In addition the majority's rationale fails if we examine the criminal law. The policy of the criminal law does not support the majority's conclusion that until a person is twenty-one he is not "responsible for his actions with regard to providing and/or consuming alcohol." Under the criminal law a person under twenty-one but over eighteen is criminally answerable for his actions in consuming, 18 Pa. S.C. 6308, and/or furnishing alcohol, 18 Pa.S.C. 306, and is held accountable, as an adult, for both actions.

Therefore, I find particularly inexplicable and disturbing the majority's reasoning on page 5 regarding the criminal liability of underage drinkers and those who would facilitate their crime by furnishing them with intoxicants. The majority states:

*388 The legal drinking age in Pennsylvania is 21 years of age, and pursuant to the Crimes Code a person under 21 commits a summary offense if he attempts to purchase, purchases, consumes or possesses. 18 Pa.C.S. § 6308. When interpreting and applying this section of the Code, the Pennsylvania Courts have steadfastly maintained those persons under 21 years of age are minors and incompetent to handle the effects of liquor. Congini, supra; 18 Pa.C.S. § 6308. We disagree with appellant's contention appellees are adults, as defined by Rule 76, and, therefore, can be found criminally liable under section 6308.

Majority opinion at page 377 (emphasis added).

Whose criminal liability does the majority dispute in the above-quoted passage? There is no support for immunizing the under twenty-one year old server. Clearly, the person over eighteen serving alcohol to a person under twenty-one could be criminally responsible as an accomplice. 18 Pa. S.C. 306. It is inconceivable that the legislature would make the accomplice statute applicable to all persons over eighteen for all crimes and except the person serving alcohol to minors. In the instant case, appellees are alleged to have intentionally provided appellant with intoxicants, thereby promoting or facilitating the consumption of alcohol by an underage drinker as his accomplices. The majority appears to conclude that appellees cannot be prosecuted as accomplices because, as "minors", they are incompetent to handle the effects of alcohol. Since the legislature made it a crime for eighteen to twenty-one year olds to consume liquor, it is incomprehensible that they would grant immunity from criminal liability to those persons of the same age who furnish the intoxicants and act to promote or facilitate the crime.

The majority's error, in my view, lies in its failure to reconcile the fact that while the legislature's policy is to discourage drinking in persons under twenty-one, the legislature intended to implement this goal by imposing criminal liability on all responsible adults, aged eighteen and older, *389 for providing intoxicants to underage drinkers. Under the majority's holding our hypothetical nineteen-year old who served intoxicants to a thirteen-year old would not be responsible either criminally or civilly. The majority's holding defeats the underlying purpose of the criminal statutes which is to discourage drinking by persons under twenty-one.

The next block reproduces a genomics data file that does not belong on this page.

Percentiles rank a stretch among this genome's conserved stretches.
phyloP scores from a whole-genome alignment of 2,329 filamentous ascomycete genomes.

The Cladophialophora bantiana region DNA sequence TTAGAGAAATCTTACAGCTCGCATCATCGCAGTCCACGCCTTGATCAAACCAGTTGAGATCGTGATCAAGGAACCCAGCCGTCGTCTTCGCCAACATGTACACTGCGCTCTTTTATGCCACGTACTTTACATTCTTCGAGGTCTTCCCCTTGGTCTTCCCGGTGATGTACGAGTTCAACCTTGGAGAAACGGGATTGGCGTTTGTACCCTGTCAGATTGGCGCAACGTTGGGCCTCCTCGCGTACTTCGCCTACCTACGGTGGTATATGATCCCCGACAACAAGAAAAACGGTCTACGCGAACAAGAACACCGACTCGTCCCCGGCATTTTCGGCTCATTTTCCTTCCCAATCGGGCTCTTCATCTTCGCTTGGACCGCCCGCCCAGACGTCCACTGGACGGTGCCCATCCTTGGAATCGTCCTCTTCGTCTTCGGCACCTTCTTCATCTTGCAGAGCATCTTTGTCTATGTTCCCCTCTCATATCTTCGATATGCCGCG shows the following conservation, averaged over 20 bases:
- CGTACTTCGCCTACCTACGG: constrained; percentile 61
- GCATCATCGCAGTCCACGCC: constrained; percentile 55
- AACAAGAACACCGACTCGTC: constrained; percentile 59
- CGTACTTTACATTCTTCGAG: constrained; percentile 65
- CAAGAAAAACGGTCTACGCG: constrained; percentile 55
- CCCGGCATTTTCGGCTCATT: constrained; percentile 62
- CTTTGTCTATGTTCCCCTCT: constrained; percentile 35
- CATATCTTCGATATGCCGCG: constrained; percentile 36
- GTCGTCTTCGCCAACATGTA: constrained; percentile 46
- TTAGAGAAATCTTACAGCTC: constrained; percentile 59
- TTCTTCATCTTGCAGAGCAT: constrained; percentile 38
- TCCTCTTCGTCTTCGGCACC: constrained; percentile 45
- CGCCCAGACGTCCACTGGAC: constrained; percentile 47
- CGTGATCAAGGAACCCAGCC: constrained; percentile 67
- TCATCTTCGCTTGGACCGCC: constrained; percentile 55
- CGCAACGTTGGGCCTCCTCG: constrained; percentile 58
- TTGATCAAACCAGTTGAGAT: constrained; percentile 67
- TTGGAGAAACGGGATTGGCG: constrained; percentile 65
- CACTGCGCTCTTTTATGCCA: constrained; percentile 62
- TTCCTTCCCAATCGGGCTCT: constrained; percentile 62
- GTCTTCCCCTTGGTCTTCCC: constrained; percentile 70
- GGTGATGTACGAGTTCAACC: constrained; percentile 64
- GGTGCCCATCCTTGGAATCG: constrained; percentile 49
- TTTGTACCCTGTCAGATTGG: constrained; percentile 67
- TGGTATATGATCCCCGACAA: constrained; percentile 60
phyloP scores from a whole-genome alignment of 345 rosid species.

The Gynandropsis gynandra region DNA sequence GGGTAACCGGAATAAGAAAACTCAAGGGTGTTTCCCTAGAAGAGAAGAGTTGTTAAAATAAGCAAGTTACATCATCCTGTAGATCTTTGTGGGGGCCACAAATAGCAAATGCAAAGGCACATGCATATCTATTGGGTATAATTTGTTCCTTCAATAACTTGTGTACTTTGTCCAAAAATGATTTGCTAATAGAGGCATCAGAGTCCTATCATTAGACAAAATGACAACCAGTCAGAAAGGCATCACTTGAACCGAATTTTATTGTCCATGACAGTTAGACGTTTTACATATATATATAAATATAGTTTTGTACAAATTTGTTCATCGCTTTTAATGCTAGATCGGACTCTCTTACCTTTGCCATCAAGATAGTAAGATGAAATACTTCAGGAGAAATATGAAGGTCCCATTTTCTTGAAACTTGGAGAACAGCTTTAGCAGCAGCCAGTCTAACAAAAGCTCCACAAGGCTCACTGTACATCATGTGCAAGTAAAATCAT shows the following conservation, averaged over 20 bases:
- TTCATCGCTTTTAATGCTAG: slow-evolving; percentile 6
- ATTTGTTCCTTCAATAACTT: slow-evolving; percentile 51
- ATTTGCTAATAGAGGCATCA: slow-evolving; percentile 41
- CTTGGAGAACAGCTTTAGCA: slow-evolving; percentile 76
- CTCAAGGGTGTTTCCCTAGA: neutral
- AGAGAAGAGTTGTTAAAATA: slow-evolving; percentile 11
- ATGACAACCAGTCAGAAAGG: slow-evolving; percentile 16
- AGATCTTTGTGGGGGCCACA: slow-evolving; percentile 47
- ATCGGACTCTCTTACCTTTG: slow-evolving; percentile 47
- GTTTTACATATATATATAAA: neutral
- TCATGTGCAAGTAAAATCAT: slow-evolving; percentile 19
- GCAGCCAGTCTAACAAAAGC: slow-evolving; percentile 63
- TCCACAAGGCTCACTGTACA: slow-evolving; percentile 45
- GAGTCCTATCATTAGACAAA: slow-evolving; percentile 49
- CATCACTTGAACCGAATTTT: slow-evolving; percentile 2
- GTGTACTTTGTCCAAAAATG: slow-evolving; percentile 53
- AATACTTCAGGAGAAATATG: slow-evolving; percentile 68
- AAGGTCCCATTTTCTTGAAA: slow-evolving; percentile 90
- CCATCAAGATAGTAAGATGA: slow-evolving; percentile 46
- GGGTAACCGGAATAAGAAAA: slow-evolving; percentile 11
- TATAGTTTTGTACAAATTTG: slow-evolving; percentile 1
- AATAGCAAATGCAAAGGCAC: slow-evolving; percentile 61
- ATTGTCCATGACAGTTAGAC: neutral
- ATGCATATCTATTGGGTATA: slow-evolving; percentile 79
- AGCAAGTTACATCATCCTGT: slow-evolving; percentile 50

The legislature, in an apparent effort to emphasize the seriousness of serving intoxicants to minors, enacted 6310.1 of the Crimes Code in 1988. The legislature has made it a separate criminal act knowingly to sell or furnish a underage person with alcoholic beverages. By making it a separate crime the legislature articulated the policy that it was insufficient to base criminal liability on accomplice theory alone. Specifically, section 6310.1 provides:

§ 6310.1. Selling or furnishing liquor or malt or brewed beverages to minors (a) Offense defined. Except as provided in subsection (b), a person commits a misdemeanor of the third degree if he intentionally and knowingly sells or intentionally and knowingly furnishes, or purchases with the intent to sell or furnish, any liquor or malt or brewed beverages to a person who is less than 21 years of age.

18 Pa.C.S. § 6310.1 (Purdon 1991).[6]

It seems obvious that section 6310.1 was enacted to further the strong legislative goal of keeping intoxicants out of the hands of underage persons. Under the accomplice statute the individual serving intoxicants to a minor could only be guilty of a summary offense. See Jefferis v. Commonwealth, 371 Pa.Super. 12, 17, 537 A.2d 355, 358 (1988) ("[T]he prohibited act is the consumption of alcohol by a minor. Accomplice liability attaches to those actors who furnish the alcohol to the minor, or promote that end."). Now under the newly enacted section 6310.1, an individual supplying intoxicants to underage drinkers commits *390 a misdemeanor in the third degree. Using the majority's logic, section 6310.1 would not apply to persons between the ages of eighteen and twenty-one, even though the statute's plain language makes it applicable to all "persons". Had the legislature intended the majority's result it could easily have provided for it by prohibiting only a person over the age of twenty-one from furnishing alcohol to persons under the age of twenty-one.[7] It is clear to me that by omitting an age limitation for the server of alcoholic beverages, the legislature evidenced its unmistakable intent to prohibit all "adults", i.e. all those over eighteen years of age, from facilitating drinking by those under twenty-one, even if the drinkers happen to be their peers.